Mobile Devices in the Classroom: is this really mobile learning?

Pedagogy and Learning Comments (7)

In my first post for this blog, on Aug. 8th, I outlined how the definition of mobile learning has changed over the last 15 years. We have moved from defining mobile learning (or “mLearning”) to use small devices for learning. John Traxler’s definition of mLearning as “any educational provision where the sole or dominant technologies are handheld or palmtop devices” is a good example of thinking.  My definition is based on the affordances of being mobile, while having the ability to gain just-in-time knowledge at “the point of need.” Mobility and connectivity to information sources, including instructors and peers, are the cornerstones of mobile learning.

Mobile learning involves the ability of the learner to move around and ask for information in the context in which they find themselves. So, when people ask me what I consider a trick question, “Is using a mobile phone in a classroom mobile learning?” my answer is that it depends on how it is being used and whether the user is allowed to move around or outside the classroom, while using their mobile device for learning. If the answer is no, then what they are doing is not mobile learning. What they are doing in this situation is the same as eLearning on a fixed screen, only with a mobile device, the screen is usually much smaller.

The fact is that many classrooms and much eLearning are designed to immobilize learners by having them sit in one spot while looking at the teacher or a computer screen.  If the learner is restricted in movement, then this is not mobile learning. It is sort of like saying, “You can only listen to your car radio while it is parked in the garage.” Yes, you can do it, but that is not the designed purpose of car radios. It’s the same thing for mobile learning – you can use a mobile device while spending most of your time in a classroom, but that is not really the purpose of its design. A mobile device, such as a smart phone or a tablet, should not another “attention well” that we can spend hours looking into, but should be deployed as a powerful supplementary device for extending our ability to learn, while we interact with the world around us.

What do you think?

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Gary Woodill is a senior analyst with Float, as well as CEO of i5 Research. Gary conducts research and market analyses, as well as assessments and forecasting for emerging technologies. Gary is the co-editor of "Mastering Mobile Learning," author of “The Mobile Learning Edge,” and the co-author of “Training and Collaboration with Virtual Worlds.” He also presents at conferences and is the author of numerous articles and research reports on emerging learning technologies. Gary holds a doctor of education degree from the University of Toronto.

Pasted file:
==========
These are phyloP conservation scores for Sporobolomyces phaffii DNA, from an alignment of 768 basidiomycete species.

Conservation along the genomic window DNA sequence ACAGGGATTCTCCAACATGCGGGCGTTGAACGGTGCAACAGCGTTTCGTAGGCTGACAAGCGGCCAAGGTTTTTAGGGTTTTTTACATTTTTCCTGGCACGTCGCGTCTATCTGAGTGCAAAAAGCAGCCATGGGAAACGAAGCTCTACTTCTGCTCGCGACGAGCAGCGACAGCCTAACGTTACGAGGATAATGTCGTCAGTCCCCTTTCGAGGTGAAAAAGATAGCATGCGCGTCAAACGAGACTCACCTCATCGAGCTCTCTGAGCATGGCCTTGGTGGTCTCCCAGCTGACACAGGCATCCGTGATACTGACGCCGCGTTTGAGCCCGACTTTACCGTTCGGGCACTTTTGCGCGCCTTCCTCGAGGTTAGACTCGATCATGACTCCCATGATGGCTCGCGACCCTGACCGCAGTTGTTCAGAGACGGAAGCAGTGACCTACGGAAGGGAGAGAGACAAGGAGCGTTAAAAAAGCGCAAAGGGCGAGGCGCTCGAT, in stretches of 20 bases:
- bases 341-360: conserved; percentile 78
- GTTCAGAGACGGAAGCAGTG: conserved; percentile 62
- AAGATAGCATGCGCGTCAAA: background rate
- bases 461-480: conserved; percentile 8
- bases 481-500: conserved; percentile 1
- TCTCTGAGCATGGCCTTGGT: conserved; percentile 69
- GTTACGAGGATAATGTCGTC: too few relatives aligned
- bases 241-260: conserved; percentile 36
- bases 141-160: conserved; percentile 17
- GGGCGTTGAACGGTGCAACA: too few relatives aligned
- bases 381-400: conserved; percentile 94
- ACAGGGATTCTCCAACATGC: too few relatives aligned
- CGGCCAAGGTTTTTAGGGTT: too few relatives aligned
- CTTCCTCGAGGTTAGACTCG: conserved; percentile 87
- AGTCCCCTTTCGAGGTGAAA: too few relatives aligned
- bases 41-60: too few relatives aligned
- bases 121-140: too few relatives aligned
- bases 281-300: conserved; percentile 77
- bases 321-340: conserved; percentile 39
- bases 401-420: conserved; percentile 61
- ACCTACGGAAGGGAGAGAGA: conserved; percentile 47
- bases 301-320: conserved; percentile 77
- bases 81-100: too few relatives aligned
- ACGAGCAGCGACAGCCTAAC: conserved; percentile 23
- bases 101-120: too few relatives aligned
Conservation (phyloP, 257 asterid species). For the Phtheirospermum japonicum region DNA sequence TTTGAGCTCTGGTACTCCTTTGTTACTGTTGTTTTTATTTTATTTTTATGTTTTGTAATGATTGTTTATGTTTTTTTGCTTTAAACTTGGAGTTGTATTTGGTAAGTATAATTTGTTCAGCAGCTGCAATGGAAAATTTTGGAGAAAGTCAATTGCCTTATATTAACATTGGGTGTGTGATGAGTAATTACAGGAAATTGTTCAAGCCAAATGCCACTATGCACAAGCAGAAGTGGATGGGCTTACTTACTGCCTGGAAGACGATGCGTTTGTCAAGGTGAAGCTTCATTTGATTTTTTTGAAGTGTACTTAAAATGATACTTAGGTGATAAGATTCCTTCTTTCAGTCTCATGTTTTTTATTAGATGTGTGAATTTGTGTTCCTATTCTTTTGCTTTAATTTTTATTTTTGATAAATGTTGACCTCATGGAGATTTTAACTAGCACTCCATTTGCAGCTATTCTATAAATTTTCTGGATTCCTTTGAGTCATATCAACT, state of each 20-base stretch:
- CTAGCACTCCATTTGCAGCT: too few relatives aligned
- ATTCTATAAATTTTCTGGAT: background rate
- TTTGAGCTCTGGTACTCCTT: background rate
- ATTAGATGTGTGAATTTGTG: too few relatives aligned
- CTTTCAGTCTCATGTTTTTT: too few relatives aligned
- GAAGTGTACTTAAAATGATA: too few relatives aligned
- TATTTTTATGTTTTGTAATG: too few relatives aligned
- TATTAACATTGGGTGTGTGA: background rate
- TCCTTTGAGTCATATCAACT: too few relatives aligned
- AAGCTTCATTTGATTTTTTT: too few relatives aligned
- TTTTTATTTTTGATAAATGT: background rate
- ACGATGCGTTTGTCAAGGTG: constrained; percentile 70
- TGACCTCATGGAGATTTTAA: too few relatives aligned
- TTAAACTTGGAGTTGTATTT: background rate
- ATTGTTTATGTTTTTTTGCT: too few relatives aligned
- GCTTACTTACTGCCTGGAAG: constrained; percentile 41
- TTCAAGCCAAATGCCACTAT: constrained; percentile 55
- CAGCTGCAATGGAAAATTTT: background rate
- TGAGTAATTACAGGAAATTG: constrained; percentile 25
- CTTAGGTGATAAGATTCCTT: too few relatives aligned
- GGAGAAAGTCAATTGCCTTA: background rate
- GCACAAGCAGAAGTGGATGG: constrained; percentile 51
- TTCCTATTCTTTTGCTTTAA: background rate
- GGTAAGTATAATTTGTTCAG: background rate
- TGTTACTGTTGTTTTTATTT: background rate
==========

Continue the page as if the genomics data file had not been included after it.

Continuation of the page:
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On October 10, 2011
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7 Responses to Mobile Devices in the Classroom: is this really mobile learning?

  1. I never actually thought of that. What if the possibility for mobility exists but just isn’t necessary at the time. I don’t have to move to connect with my PLN, unless I need to move.

  2. […] Mobile Devices in the Classroom: is this really mobile learning … In my first post for this blog, on Aug. 8th, I outlined how the definition of mobile learning has changed over the last 15 years or so. We have moved from defining mobile learning (or 'mlearning') in terms of… Source: floatlearning.com […]

  3. […] Mobile Devices in the Classroom: is this really mobile learning … In my first post for this blog, on Aug. 8th, I outlined how the definition of mobile learning has changed over the last 15 years or so. We have moved from defining mobile learning (or 'mlearning') in terms of… Source: floatlearning.com […]

  4. Thank you so much for sharing such a clear definition of mobile learning. Like you, my definition has been changing over time and I have come to the same conclusions as you… that it needs to involve contextual learning in any environment, within or outside a classroom. We are considering making a move toward opening up our network (currently no phones or personal devices allowed) and including some purchases for more mobile hardware. Posts like this are exactly what I need to help everyone at my school understand the “vision” of where I hope we are going. Thanks for helping by passing on your vision!

  5. john Hobson says:

    Completely agree with this. If I’m writing an essay I need to be still but if I’m using a mobile device (i’m not including laptops) I’m surely doing anything but typing an essay and instead using all the features that mobile devices make so easy to use. There is still a classroom mentality at larger rather than saying that anywhere anytime can be a learning environment and in such a place mobiles are essential.

  6. […] Mobile Devices in the Classroom: is this really mobile learning? : Float Mobile Learning In my first post for this blog, on Aug. 8th, I outlined how the definition of mobile learning has changed over the last 15 years or so. We have moved from defining mobile learning (or 'mLearning') in terms of… Source: floatlearning.com […]

  7. […] or so. We have moved from defining mobile learning (or ‘mLearning’) in terms of…Show original GA_googleAddAttr("AdOpt", "1"); GA_googleAddAttr("Origin", "other"); […]

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